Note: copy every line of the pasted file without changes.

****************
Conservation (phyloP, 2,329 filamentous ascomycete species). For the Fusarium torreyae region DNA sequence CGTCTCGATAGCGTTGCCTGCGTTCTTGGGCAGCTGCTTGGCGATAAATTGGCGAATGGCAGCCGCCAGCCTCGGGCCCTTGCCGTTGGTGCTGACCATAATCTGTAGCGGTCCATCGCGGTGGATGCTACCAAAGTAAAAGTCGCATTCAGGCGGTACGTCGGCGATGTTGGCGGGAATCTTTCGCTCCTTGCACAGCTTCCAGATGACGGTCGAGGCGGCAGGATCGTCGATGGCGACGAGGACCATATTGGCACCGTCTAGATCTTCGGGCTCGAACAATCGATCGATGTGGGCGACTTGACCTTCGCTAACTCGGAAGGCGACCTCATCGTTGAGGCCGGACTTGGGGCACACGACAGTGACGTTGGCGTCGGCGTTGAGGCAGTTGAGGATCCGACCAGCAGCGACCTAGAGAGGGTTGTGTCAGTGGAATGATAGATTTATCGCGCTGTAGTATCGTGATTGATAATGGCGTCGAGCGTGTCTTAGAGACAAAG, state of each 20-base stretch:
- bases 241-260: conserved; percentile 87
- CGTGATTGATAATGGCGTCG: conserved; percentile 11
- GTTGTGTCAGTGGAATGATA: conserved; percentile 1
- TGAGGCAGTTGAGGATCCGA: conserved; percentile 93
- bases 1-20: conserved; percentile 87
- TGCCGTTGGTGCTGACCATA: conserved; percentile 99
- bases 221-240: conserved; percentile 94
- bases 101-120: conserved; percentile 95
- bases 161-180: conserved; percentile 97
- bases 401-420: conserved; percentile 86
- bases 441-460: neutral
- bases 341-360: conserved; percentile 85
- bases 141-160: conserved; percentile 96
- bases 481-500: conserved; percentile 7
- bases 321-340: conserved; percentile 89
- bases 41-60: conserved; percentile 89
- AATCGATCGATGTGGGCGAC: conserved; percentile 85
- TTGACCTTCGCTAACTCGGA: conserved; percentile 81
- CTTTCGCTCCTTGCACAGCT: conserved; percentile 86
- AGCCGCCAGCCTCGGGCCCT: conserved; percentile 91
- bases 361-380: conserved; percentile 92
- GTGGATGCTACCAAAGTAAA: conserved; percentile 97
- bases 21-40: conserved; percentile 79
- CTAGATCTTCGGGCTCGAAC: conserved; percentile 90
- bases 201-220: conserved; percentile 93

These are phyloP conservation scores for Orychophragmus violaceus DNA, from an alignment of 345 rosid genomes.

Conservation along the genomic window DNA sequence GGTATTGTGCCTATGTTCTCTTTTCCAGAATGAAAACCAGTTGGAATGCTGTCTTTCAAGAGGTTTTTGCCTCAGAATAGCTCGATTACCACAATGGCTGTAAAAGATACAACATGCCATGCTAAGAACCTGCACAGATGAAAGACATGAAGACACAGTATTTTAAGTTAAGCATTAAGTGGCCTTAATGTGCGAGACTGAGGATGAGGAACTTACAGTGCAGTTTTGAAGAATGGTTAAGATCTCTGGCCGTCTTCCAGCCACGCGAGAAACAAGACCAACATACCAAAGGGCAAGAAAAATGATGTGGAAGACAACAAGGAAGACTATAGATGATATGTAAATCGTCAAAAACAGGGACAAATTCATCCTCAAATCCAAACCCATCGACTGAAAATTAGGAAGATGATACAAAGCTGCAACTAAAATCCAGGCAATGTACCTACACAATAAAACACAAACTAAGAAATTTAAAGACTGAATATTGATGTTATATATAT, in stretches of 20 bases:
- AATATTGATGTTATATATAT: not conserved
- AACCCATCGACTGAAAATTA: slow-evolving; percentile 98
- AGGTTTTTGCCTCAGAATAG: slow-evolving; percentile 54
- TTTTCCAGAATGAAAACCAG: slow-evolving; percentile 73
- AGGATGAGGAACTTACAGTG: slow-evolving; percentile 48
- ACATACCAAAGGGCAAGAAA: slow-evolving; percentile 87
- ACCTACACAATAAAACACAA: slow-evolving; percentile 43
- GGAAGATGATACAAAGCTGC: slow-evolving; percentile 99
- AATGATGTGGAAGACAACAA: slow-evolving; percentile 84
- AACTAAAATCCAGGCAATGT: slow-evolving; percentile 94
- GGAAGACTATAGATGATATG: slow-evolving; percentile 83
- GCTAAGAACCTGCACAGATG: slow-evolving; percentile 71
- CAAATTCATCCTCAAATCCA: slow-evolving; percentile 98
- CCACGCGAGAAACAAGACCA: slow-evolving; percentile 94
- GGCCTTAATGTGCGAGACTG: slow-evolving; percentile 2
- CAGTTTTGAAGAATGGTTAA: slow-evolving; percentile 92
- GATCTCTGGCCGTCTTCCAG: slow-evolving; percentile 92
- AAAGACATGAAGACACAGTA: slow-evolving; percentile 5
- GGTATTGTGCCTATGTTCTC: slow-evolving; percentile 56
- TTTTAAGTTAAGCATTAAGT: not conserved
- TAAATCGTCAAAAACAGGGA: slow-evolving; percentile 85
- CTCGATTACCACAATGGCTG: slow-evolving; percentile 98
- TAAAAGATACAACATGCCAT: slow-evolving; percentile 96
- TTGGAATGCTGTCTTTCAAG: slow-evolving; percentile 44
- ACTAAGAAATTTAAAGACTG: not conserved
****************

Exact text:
Conservation (phyloP, 2,329 filamentous ascomycete species). For the Fusarium torreyae region DNA sequence CGTCTCGATAGCGTTGCCTGCGTTCTTGGGCAGCTGCTTGGCGATAAATTGGCGAATGGCAGCCGCCAGCCTCGGGCCCTTGCCGTTGGTGCTGACCATAATCTGTAGCGGTCCATCGCGGTGGATGCTACCAAAGTAAAAGTCGCATTCAGGCGGTACGTCGGCGATGTTGGCGGGAATCTTTCGCTCCTTGCACAGCTTCCAGATGACGGTCGAGGCGGCAGGATCGTCGATGGCGACGAGGACCATATTGGCACCGTCTAGATCTTCGGGCTCGAACAATCGATCGATGTGGGCGACTTGACCTTCGCTAACTCGGAAGGCGACCTCATCGTTGAGGCCGGACTTGGGGCACACGACAGTGACGTTGGCGTCGGCGTTGAGGCAGTTGAGGATCCGACCAGCAGCGACCTAGAGAGGGTTGTGTCAGTGGAATGATAGATTTATCGCGCTGTAGTATCGTGATTGATAATGGCGTCGAGCGTGTCTTAGAGACAAAG, state of each 20-base stretch:
- bases 241-260: conserved; percentile 87
- CGTGATTGATAATGGCGTCG: conserved; percentile 11
- GTTGTGTCAGTGGAATGATA: conserved; percentile 1
- TGAGGCAGTTGAGGATCCGA: conserved; percentile 93
- bases 1-20: conserved; percentile 87
- TGCCGTTGGTGCTGACCATA: conserved; percentile 99
- bases 221-240: conserved; percentile 94
- bases 101-120: conserved; percentile 95
- bases 161-180: conserved; percentile 97
- bases 401-420: conserved; percentile 86
- bases 441-460: neutral
- bases 341-360: conserved; percentile 85
- bases 141-160: conserved; percentile 96
- bases 481-500: conserved; percentile 7
- bases 321-340: conserved; percentile 89
- bases 41-60: conserved; percentile 89
- AATCGATCGATGTGGGCGAC: conserved; percentile 85
- TTGACCTTCGCTAACTCGGA: conserved; percentile 81
- CTTTCGCTCCTTGCACAGCT: conserved; percentile 86
- AGCCGCCAGCCTCGGGCCCT: conserved; percentile 91
- bases 361-380: conserved; percentile 92
- GTGGATGCTACCAAAGTAAA: conserved; percentile 97
- bases 21-40: conserved; percentile 79
- CTAGATCTTCGGGCTCGAAC: conserved; percentile 90
- bases 201-220: conserved; percentile 93

These are phyloP conservation scores for Orychophragmus violaceus DNA, from an alignment of 345 rosid genomes.

Conservation along the genomic window DNA sequence GGTATTGTGCCTATGTTCTCTTTTCCAGAATGAAAACCAGTTGGAATGCTGTCTTTCAAGAGGTTTTTGCCTCAGAATAGCTCGATTACCACAATGGCTGTAAAAGATACAACATGCCATGCTAAGAACCTGCACAGATGAAAGACATGAAGACACAGTATTTTAAGTTAAGCATTAAGTGGCCTTAATGTGCGAGACTGAGGATGAGGAACTTACAGTGCAGTTTTGAAGAATGGTTAAGATCTCTGGCCGTCTTCCAGCCACGCGAGAAACAAGACCAACATACCAAAGGGCAAGAAAAATGATGTGGAAGACAACAAGGAAGACTATAGATGATATGTAAATCGTCAAAAACAGGGACAAATTCATCCTCAAATCCAAACCCATCGACTGAAAATTAGGAAGATGATACAAAGCTGCAACTAAAATCCAGGCAATGTACCTACACAATAAAACACAAACTAAGAAATTTAAAGACTGAATATTGATGTTATATATAT, in stretches of 20 bases:
- AATATTGATGTTATATATAT: not conserved
- AACCCATCGACTGAAAATTA: slow-evolving; percentile 98
- AGGTTTTTGCCTCAGAATAG: slow-evolving; percentile 54
- TTTTCCAGAATGAAAACCAG: slow-evolving; percentile 73
- AGGATGAGGAACTTACAGTG: slow-evolving; percentile 48
- ACATACCAAAGGGCAAGAAA: slow-evolving; percentile 87
- ACCTACACAATAAAACACAA: slow-evolving; percentile 43
- GGAAGATGATACAAAGCTGC: slow-evolving; percentile 99
- AATGATGTGGAAGACAACAA: slow-evolving; percentile 84
- AACTAAAATCCAGGCAATGT: slow-evolving; percentile 94
- GGAAGACTATAGATGATATG: slow-evolving; percentile 83
- GCTAAGAACCTGCACAGATG: slow-evolving; percentile 71
- CAAATTCATCCTCAAATCCA: slow-evolving; percentile 98
- CCACGCGAGAAACAAGACCA: slow-evolving; percentile 94
- GGCCTTAATGTGCGAGACTG: slow-evolving; percentile 2
- CAGTTTTGAAGAATGGTTAA: slow-evolving; percentile 92
- GATCTCTGGCCGTCTTCCAG: slow-evolving; percentile 92
- AAAGACATGAAGACACAGTA: slow-evolving; percentile 5
- GGTATTGTGCCTATGTTCTC: slow-evolving; percentile 56
- TTTTAAGTTAAGCATTAAGT: not conserved
- TAAATCGTCAAAAACAGGGA: slow-evolving; percentile 85
- CTCGATTACCACAATGGCTG: slow-evolving; percentile 98
- TAAAAGATACAACATGCCAT: slow-evolving; percentile 96
- TTGGAATGCTGTCTTTCAAG: slow-evolving; percentile 44
- ACTAAGAAATTTAAAGACTG: not conserved